Opinion: Theresa May enters a reading contest with the judges

This is Article 8 of the European Convention on Human Rights:

1. Everyone has the right to respect for his private and family life, his home and his correspondence.

2. There shall be no interference by a public authority with the exercise of this right except such as is in accordance with the law and is necessary in a democratic society in the interests of national security, public safety or the economic well-being of the country, for the prevention of disorder or crime, for the protection of health or morals, or for the protection of the rights and freedoms of others.

Those words are quite clear. There is “no absolute right” to “family life” in that there can be “interference” by a government in that right, if such interference is necessary in the interests of national security, for example.

All very clear. All there in black and white for the judges to apply to specific cases.

Clear, that is, unless you are Theresa May. Our Home Secretary wants Parliament to set out further guidelines for the judiciary, as the Guardian reports:

Theresa May is heading for a renewed showdown with the courts over the rights of foreign prisoners battling to avoid deportation after signalling that she would bring in primary legislation if judges failed to implement new rules.

The home secretary said she would seek the backing of parliament to give priority to deportation above the right to family life enshrined in article 8 of the European convention on human rights.

…What I am going to do is actually set out the rules and say this is what parliament, this is what the public believe is how you balance the public interest against an individual’s interest…

My bolding there highlights an interesting twist in May’s thinking. Fresh in the aftermath of her argument over the calendar with the European Court of Human Rights, Theresa May is going to have a reading contest with the judiciary using, as her guide, the semantical expertise of White Van Man.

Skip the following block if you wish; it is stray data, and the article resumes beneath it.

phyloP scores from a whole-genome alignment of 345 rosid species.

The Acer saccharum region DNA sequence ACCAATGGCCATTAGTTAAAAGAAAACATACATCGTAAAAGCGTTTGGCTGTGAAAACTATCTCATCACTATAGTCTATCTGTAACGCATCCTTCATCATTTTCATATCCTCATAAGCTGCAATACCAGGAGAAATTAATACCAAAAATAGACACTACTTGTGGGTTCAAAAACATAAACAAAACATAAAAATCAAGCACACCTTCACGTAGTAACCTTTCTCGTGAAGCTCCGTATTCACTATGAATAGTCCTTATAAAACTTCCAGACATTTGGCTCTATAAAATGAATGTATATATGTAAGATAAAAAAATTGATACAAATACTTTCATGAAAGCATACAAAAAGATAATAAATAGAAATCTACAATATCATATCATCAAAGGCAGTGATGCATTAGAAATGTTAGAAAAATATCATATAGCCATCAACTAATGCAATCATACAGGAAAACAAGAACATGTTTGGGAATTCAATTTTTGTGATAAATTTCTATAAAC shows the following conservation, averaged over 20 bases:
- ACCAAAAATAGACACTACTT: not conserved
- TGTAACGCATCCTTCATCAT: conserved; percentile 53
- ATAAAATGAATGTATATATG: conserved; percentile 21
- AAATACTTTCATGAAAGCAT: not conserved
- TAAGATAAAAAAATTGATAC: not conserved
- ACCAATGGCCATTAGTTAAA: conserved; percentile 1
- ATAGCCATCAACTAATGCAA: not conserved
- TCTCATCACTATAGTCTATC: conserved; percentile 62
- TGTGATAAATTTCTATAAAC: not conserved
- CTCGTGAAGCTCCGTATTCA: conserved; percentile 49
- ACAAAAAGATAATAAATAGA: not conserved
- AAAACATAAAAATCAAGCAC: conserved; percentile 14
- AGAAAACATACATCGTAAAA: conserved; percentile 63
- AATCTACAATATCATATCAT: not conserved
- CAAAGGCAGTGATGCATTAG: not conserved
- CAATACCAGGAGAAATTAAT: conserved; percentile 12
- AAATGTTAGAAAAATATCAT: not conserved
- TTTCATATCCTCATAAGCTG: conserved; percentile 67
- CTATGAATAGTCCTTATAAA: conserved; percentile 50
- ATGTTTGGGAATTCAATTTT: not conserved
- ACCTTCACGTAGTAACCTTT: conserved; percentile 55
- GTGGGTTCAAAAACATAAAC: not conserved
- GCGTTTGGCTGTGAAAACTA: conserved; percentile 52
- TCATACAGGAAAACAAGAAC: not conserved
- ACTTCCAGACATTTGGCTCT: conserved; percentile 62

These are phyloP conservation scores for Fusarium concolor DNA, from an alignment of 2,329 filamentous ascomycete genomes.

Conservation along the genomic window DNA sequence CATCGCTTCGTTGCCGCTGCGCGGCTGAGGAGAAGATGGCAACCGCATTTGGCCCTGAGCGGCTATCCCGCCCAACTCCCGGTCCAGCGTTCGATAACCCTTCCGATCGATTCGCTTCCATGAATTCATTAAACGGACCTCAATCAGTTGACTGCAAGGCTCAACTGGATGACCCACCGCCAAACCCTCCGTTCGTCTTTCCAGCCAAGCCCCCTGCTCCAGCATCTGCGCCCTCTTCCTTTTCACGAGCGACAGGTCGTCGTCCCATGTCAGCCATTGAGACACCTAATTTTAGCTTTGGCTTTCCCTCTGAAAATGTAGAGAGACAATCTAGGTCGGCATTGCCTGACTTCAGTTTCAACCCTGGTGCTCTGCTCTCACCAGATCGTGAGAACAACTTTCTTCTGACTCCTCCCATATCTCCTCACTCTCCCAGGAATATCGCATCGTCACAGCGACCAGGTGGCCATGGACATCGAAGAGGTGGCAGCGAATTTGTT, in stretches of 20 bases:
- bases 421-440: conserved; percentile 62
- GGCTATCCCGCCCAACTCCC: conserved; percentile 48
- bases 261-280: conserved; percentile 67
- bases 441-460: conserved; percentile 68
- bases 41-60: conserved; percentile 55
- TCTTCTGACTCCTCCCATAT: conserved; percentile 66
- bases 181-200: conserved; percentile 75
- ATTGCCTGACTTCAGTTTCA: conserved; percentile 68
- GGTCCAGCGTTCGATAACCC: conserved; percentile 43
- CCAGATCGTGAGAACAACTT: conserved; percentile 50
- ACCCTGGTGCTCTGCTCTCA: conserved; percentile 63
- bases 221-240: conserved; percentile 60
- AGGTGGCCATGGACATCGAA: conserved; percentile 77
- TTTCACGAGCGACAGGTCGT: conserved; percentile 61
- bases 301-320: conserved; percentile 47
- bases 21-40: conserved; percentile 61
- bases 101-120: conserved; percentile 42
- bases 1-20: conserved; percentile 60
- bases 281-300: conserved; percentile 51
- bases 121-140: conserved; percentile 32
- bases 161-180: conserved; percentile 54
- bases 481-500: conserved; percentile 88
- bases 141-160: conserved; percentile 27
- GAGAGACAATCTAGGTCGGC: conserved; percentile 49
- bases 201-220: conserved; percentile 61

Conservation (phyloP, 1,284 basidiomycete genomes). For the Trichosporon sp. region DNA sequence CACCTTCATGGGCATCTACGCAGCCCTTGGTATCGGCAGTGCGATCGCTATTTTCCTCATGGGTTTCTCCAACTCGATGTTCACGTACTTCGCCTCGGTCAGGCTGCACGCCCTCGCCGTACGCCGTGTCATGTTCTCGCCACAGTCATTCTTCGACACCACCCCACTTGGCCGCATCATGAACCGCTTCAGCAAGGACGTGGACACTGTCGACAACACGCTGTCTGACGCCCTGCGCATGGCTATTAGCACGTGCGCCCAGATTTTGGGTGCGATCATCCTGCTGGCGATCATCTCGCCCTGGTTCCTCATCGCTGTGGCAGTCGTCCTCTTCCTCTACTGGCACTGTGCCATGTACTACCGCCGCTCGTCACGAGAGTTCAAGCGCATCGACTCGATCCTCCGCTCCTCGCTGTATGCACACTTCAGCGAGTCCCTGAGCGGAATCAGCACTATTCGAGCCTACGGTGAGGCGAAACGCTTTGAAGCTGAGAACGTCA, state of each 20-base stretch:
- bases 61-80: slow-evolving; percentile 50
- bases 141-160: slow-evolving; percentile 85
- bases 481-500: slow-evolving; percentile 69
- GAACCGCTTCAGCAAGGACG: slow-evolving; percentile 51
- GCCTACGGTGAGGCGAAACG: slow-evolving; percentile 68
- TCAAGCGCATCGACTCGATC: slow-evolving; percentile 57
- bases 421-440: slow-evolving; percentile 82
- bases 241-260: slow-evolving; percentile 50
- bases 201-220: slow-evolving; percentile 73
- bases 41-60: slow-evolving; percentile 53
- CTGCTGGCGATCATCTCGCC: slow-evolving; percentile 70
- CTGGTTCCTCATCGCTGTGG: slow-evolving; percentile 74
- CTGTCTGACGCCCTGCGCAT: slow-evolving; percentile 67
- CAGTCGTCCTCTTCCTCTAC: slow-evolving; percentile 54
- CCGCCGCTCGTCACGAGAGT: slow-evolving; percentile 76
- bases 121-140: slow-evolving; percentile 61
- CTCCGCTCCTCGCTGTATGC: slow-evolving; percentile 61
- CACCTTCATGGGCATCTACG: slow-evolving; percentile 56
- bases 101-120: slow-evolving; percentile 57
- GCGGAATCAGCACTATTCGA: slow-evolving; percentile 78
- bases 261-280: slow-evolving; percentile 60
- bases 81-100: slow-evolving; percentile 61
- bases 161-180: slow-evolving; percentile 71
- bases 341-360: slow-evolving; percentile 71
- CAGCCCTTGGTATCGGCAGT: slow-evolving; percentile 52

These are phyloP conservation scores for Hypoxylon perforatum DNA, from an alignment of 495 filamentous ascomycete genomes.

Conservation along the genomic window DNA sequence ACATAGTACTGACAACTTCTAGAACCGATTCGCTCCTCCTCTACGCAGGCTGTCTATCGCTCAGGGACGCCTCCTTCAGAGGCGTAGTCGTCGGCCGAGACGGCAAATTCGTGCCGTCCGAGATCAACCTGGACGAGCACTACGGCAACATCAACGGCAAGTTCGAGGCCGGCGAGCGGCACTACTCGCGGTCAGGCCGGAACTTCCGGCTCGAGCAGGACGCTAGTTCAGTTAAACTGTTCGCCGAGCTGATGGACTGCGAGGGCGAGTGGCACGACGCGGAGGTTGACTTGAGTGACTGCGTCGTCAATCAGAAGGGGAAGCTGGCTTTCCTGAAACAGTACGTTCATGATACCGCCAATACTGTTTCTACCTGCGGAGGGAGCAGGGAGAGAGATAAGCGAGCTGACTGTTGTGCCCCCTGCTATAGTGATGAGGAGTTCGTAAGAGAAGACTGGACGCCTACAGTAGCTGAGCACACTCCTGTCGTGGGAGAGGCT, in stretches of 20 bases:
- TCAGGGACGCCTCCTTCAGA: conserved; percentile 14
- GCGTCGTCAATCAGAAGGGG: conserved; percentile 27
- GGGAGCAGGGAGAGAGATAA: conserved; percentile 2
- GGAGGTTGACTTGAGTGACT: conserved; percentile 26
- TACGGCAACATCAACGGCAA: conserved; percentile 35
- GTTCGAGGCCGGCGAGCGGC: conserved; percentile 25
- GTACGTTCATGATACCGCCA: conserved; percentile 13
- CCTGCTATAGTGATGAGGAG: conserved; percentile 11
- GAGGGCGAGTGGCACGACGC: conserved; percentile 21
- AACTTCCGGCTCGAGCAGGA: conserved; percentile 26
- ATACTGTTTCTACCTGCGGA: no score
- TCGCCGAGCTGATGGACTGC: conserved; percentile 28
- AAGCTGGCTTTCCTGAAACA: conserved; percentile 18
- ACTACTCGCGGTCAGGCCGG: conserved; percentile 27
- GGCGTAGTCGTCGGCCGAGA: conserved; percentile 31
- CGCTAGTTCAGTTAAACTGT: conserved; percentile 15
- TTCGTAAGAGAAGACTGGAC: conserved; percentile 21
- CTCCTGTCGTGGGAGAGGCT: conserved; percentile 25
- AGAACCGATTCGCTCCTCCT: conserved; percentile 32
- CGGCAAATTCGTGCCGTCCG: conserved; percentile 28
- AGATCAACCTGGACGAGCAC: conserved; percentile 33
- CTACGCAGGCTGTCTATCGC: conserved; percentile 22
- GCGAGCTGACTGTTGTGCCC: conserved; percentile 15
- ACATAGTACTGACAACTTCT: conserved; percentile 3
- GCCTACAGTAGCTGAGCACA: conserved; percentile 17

* Paul Walter is a Liberal Democrat activist. He is one of the Liberal Democrat Voice team. He blogs at Liberal Burblings.

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  • She must have missed clause 2. (Easily done.) You’ve probably saved everyone a lot of time and trouble by pointing that out.

  • Judges already qualify this right all the time- hence far more foreign offenders get deported than get given leave to remain on grounds of the right to family life. May is doing nothing except grandstanding for the tabloids by telling judges what they already know, and telling them to do what they already do.

  • Tony Dawson 11th Jun '12 - 5:42pm

    May has no intention of doing anything at all of any use on this issue (or any other?). She is as transparent as clingfilm (and about as tough) and makes Jeremy Hunt look like a thoroughly good Minister.

  • Richard Dean 11th Jun '12 - 6:35pm

    I wonder if the issue perceived by May is that national governments are not able to freely assess whether the exceptions to 8.2 apply or not – potential deportees always have the right ot appeal to the Erupoean court?

    This ability to appeal is very important to keep. Several governments in Europe might be quite willing to deport people for simply disagreeing with their policies. Perhaps even the present UK government included.

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